WASHINGTON – The staff of Sen. David Vitter, R-La., is advising fellow Republican members of the Senate Judiciary Committee to withhold public support for the confirmation of attorney general nominee Loretta Lynch as the senator’s office investigates her handling of the HSBC money-laundering scandal.
WND reported Thursday that Vitter has opened an investigation into why Lynch, in her capacity as U.S. attorney, allowed the banking giant to avoid criminal prosecution of bank officers and other employees for laundering uncounted billions of dollars of illegal drug and terrorist money through its U.S. bank in the service of Mexican drug cartels and Middle Eastern terrorists.
After the announcement of Vitter’s probe, the Associated Press reported Thursday that Senate Republicans have delayed a committee vote on the confirmation, explaining they had more questions for Lynch.
Wednesday afternoon, Vitter’s Washington staff examined allegations made since 2009 by John Cruz, a former HSBC manager armed with 1,000 pages of bank account records and recordings of employees and numerous state and federal law enforcement agents who labeled him as “crazy” rather than seriously look into his claims. The staff spoke to Cruz in an hour-long teleconference that WND attended in the senator’s office.
After an examination of the evidence, Vitter’s staff explained to WND that GOP senators otherwise inclined to support Lynch are being advised to withhold judgment as the evidence is investigated further.
Vitter’s staff believes the extensive evidence raises the question of why HSBC senior managers in the U.S. were allowed to avoid criminal prosecution, while New York State and federal prosecutors negotiated a cash settlement with the bank.
Cruz’s allegations were first reported in a series of WND stories that began with a February 2012 report. Cruz called the $1.92 billion fine the U.S. government imposed on HSBC “a joke” and filed a $10 million lawsuit for “retaliation and wrongful termination.”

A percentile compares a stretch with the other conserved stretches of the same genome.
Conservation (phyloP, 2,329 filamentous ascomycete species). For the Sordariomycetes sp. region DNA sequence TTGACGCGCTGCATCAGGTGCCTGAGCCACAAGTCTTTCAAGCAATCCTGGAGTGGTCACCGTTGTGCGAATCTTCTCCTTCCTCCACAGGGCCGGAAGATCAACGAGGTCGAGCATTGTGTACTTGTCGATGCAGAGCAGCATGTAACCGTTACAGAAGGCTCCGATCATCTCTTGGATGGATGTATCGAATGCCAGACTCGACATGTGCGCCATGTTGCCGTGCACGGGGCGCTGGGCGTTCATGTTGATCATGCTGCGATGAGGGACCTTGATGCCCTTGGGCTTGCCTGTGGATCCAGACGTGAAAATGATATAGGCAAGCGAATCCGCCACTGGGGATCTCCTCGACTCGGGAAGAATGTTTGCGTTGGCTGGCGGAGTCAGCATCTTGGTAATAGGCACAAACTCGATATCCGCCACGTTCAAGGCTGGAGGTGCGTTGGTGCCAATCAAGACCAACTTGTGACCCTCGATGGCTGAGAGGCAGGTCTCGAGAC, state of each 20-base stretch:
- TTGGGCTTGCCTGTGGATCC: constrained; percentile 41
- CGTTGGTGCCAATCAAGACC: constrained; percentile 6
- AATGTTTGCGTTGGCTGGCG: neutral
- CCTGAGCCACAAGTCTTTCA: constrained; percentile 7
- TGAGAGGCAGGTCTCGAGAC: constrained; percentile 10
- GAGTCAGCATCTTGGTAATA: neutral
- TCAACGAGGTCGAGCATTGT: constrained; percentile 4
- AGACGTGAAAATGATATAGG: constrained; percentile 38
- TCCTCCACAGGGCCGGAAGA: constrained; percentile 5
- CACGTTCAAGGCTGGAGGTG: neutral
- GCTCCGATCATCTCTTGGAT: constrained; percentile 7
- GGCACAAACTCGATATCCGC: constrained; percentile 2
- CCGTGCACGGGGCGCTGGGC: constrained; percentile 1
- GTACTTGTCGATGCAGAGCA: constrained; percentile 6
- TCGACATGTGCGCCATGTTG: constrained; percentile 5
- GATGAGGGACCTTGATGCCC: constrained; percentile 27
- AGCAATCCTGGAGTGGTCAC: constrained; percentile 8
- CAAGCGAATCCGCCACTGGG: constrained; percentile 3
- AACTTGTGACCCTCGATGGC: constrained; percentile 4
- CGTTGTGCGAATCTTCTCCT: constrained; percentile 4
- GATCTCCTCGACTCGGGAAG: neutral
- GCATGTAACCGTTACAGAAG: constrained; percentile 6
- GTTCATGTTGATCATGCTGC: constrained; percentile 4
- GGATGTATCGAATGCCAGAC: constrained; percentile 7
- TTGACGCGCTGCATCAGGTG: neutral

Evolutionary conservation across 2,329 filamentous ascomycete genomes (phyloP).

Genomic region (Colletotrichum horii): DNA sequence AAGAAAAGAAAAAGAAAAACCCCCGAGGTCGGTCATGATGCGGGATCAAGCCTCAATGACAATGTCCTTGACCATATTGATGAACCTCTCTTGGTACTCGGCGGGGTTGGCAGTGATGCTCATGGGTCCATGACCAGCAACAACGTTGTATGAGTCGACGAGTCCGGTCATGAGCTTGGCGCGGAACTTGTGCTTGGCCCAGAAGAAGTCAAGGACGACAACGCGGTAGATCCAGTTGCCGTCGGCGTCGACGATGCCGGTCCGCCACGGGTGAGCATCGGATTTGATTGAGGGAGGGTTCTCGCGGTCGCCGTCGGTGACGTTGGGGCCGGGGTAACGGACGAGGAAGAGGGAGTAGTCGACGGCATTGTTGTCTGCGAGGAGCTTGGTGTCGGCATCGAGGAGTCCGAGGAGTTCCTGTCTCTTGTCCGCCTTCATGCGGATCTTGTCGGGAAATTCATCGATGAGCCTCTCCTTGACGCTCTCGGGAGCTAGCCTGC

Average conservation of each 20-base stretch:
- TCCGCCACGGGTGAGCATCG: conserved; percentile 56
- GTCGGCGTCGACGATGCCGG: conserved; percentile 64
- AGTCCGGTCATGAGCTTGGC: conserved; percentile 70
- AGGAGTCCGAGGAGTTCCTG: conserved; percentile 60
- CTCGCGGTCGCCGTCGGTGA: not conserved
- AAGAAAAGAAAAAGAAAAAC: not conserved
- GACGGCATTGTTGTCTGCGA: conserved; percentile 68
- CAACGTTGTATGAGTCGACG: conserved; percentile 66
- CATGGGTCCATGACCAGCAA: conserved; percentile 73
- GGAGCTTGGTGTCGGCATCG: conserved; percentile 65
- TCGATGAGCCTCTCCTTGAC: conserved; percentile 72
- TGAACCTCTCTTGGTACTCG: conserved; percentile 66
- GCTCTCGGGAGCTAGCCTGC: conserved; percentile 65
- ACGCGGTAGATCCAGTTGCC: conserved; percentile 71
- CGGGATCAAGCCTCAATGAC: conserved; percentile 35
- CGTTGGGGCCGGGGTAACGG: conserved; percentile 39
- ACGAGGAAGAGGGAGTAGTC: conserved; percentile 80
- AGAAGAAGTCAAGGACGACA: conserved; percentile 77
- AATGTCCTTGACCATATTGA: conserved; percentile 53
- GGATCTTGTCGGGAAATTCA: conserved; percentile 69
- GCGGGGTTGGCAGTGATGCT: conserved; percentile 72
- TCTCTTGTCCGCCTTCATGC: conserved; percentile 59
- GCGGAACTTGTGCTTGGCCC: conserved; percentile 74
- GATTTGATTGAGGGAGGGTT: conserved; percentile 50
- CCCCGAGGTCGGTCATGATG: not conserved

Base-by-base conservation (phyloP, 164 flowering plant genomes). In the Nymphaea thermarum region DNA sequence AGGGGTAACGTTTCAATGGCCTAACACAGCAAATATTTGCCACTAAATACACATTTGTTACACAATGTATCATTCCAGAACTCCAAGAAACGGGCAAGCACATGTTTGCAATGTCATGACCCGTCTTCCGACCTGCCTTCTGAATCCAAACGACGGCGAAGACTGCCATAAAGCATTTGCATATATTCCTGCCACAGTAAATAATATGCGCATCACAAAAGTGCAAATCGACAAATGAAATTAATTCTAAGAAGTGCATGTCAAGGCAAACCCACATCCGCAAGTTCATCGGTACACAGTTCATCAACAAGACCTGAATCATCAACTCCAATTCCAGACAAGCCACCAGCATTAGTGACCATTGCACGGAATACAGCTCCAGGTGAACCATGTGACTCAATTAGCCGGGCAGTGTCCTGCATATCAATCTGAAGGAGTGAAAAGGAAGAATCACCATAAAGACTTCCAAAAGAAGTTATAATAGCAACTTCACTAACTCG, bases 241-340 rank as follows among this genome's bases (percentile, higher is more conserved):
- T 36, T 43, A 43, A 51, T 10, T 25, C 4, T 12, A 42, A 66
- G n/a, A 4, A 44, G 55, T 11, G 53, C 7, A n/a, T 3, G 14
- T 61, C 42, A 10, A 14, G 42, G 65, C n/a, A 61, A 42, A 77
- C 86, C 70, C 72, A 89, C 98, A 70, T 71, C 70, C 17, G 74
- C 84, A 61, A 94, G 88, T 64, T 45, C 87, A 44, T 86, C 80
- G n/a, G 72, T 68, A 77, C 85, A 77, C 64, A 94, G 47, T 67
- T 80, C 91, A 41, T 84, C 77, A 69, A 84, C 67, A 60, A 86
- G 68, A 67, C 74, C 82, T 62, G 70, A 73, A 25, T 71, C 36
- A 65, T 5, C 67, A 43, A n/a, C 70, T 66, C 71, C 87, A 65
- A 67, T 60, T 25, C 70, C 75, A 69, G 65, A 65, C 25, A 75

In response to WND’s reporting of Cruz’s evidence, HSBC lodged a complaint that blocked Internet access to one of the WND stories, and senior reporter Jerome Corsi was fired by the New York City investment firm he had worked with for two years as a senior managing director, Gilford Securities.
WND also reported evidence Holder’s Justice Department did not investigate money-laundering charges in deference to bank clients of his Washington-based law firm, where he was a partner prior to joining the Obama administration. In addition, WND reported HSBC was engaged in a systematic scheme to defraud citizens of India who live abroad out of billions of dollars in investment accounts.
At the conclusion of the meeting Wednesday, Vitter’s staff authorized WND to announce the senator has decided to open a formal investigation into Cruz’s allegations against HSBC.
Vitter’s staff explained that at the center of the investigation will be the question of whether Lynch, acting in her capacity as U.S. attorney for the Eastern District of New York, had engineered or knowingly participated in a government settlement in 2012 that allowed HSBC senior management to avoid criminal prosecution.
HSBC was allowed to admit only deficiencies in administrating anti-terrorism, money laundering statutes while bank employees down to the branch level who laundered billions of dollars in Mexican drug cartel and Middle Eastern terrorist money were let off the hook, with many remaining as employees of the bank even today.
A Department of Justice press release Dec. 11, 2012, named Lynch, representing the Justice Department, in its civil settlement with HSBC.
The bank agreed to pay a fine of $1.256 billion and an additional $665 million in civil penalties in exchange for “deferred prosecution.” The DOJ agreed not to pursue any criminal prosecutions of HSBC officers or employees after a probe in which DOJ criminal investigators were joined by investigators from the U.S. Immigration and Customs Enforcement, the Department of Homeland Security, the New York County District Attorney’s Office and the U.S. Treasury.
The investigation found HSBC had violated numerous anti-money laundering statutes, processing billions of dollars of transactions for Mexican drug cartels and Middle East terrorist organizations.
“I was told in 2009 that HSBC had reserved $2 billion to pay government fines as a cost of doing business to avoid criminal prosecutions in the money-laundering case,” Cruz told WND.
“It’s a travesty of justice that no one at HSBC got prosecuted when HSBC laundered billions of dollars of drug money for Mexican drug cartels and laundered billions more for Middle Eastern terrorists, in a massive bank fraud scheme I can prove HSBC bank officials knew was going on from the highest executives in the bank to branch managers and employees throughout the HSBC bank,” he said.